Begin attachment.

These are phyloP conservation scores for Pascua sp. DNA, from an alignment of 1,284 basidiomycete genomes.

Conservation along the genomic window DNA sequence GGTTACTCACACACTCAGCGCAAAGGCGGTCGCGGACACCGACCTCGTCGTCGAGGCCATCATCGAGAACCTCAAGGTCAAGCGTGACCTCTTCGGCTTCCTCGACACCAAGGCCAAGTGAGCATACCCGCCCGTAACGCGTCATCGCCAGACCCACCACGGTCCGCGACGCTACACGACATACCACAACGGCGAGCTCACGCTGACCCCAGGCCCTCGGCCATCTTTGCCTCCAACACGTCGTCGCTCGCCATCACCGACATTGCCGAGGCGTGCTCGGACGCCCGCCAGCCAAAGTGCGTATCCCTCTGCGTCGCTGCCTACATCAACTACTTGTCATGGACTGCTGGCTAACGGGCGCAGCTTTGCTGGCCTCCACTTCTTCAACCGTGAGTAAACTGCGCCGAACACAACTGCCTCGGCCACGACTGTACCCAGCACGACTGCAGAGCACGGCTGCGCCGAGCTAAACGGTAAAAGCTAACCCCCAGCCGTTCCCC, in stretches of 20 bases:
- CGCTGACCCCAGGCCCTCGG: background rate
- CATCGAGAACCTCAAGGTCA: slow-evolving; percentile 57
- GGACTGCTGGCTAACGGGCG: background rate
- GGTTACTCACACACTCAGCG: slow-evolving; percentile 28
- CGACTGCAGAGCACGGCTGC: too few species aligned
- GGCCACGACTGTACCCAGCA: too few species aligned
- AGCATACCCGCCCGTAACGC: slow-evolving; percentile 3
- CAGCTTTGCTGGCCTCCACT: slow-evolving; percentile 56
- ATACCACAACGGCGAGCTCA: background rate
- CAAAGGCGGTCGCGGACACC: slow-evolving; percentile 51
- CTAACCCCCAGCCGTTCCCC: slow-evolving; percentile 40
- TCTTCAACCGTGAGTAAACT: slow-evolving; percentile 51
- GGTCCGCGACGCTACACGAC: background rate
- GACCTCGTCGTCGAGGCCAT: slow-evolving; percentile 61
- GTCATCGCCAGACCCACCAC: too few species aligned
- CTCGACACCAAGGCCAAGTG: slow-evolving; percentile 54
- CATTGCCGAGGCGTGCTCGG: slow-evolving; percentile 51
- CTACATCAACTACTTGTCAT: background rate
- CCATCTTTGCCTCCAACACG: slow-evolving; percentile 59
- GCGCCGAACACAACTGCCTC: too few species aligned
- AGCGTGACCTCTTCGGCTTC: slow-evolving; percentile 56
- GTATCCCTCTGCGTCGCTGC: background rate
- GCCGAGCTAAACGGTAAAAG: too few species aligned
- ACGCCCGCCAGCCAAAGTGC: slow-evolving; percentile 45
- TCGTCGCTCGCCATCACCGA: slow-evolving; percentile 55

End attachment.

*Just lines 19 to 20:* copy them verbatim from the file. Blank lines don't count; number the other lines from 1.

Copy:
- CATTGCCGAGGCGTGCTCGG: slow-evolving; percentile 51
- CTACATCAACTACTTGTCAT: background rate